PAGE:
NewsGator released todayNetNewsWire 3.2 for OS X. At the end of July, NewsGator announced the ending of its news feed subscription service and released a beta version of NetNewsWire 3.2 with Google Reader synchronization.
The way NewsGator handled the ending of its service and migration to Google Reader left a lot to be desired. After sending out an email advising people to immediately switch to the beta, it received many complaints due to the numerous bugs and the large embedded ad in the bottom left of the window.
The ad was removed for remaining betas — until today, when it was brought back at half the previous size. To remove the ad you must purchase a license for $10. I’m not sure if this is a special introductory price or not, but for me $10 is a great deal and buying a license was a no-brainer.
As well as many bug fixes and speed optimizations, the official release restores the much-loved Clippings functionality that was missing from the initial beta. On the OS X platform there are now a few options brewing for native Google Reader support, providing healthy competition in this area, from which we all benefit.
Also released today was the long-awaited NetNewsWire 2.0 for iPhoneOS. In a similar manner to its desktop brother, there are now two versions of NetNewsWire for the handheld devices. The free version (iTunes link) remains available with full functionality but now contains ads. To remove the ads, NetNewsWire Premium (iTunes link) can be purchased. This premium version is available for an introductory price of $1.99 until October, at which point it will go up to $4.99.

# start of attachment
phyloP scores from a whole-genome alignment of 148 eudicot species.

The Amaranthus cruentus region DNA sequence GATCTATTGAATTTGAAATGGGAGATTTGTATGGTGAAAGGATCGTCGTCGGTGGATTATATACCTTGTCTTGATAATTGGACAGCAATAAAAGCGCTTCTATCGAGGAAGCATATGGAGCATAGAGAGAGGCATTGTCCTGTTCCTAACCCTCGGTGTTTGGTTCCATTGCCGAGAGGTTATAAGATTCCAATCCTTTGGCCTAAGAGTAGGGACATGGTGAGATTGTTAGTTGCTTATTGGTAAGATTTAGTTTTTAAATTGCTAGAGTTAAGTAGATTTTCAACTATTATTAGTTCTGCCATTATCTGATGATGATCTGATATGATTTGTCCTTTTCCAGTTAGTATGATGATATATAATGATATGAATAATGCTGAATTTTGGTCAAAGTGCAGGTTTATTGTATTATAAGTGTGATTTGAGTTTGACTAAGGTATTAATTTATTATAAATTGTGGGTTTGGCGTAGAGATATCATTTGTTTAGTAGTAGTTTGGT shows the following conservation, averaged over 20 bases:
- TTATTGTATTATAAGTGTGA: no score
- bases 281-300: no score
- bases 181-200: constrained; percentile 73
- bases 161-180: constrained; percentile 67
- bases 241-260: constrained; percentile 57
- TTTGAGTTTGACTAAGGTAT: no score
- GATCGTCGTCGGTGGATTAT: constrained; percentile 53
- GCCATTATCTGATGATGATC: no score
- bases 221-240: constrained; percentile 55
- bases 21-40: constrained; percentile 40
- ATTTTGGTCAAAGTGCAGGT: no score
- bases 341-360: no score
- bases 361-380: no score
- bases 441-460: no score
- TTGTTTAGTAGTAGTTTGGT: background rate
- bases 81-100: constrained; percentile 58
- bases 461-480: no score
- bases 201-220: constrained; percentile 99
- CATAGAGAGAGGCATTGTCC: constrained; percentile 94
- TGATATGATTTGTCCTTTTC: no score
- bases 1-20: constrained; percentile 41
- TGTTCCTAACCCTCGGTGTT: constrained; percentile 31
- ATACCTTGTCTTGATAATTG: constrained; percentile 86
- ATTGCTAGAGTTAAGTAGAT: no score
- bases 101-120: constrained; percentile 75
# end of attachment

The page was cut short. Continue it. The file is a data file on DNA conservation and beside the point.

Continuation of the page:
As well as the obvious synchronization with Google Reader, version 2 contains Twitter and Instapaper integration. This is a complete rewrite of the application; it contains a new UI and is much faster than version 1.0. It does require iPhone OS 3.0, but I wonder who’s still on 2.2 these days? The ability to forward an article by email without leaving the app is great and I wish all apps would be updated to do that (I’m looking at you, Byline).
The biggest missing feature, which is a deal-breaker for me, is being able to set an article’s status as unread. In the FAQ, they recommend using the ‘star’ function to flag the article instead of a ‘mark as unread’ function, but that doesn’t suit my workflow. While I’m impressed with the improvements, until I can set articles back to unread I need to stick with Byline for my Google Reader syncing. I think Byline is still faster, too. But as I said before, competition is a good thing.